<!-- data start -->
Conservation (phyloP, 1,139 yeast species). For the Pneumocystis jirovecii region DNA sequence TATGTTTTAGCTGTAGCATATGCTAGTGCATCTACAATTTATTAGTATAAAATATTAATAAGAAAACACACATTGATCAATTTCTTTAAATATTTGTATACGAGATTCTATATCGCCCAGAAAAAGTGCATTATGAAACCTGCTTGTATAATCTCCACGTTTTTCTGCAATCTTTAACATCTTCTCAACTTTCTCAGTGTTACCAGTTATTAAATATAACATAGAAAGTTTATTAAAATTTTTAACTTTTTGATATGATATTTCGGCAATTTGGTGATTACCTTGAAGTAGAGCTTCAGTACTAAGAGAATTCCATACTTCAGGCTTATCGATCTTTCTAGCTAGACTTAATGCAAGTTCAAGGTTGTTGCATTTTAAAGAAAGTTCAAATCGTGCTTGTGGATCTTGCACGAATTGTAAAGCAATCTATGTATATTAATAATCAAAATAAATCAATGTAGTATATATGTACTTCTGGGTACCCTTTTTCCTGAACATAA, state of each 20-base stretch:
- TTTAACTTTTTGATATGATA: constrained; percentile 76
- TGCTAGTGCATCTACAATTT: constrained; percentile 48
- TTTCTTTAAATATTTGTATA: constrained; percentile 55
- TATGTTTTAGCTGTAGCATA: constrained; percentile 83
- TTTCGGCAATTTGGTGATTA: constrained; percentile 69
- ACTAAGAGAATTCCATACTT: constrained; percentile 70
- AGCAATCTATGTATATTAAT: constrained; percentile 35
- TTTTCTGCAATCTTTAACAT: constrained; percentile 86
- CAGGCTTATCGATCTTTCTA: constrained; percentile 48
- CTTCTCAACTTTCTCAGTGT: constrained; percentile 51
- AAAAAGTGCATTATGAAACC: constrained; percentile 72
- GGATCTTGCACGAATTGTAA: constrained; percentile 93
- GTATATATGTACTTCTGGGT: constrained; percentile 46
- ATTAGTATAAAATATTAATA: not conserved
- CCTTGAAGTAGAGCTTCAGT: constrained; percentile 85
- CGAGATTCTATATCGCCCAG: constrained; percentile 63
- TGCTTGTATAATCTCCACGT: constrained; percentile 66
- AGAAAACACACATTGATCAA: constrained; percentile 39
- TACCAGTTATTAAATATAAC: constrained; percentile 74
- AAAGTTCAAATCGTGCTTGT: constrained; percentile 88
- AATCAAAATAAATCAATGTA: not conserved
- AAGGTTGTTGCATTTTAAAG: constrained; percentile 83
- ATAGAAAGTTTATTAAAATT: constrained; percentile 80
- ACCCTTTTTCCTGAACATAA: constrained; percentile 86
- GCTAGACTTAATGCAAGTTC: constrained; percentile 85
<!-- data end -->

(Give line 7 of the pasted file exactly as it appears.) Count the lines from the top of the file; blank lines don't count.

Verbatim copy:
- ACTAAGAGAATTCCATACTT: constrained; percentile 70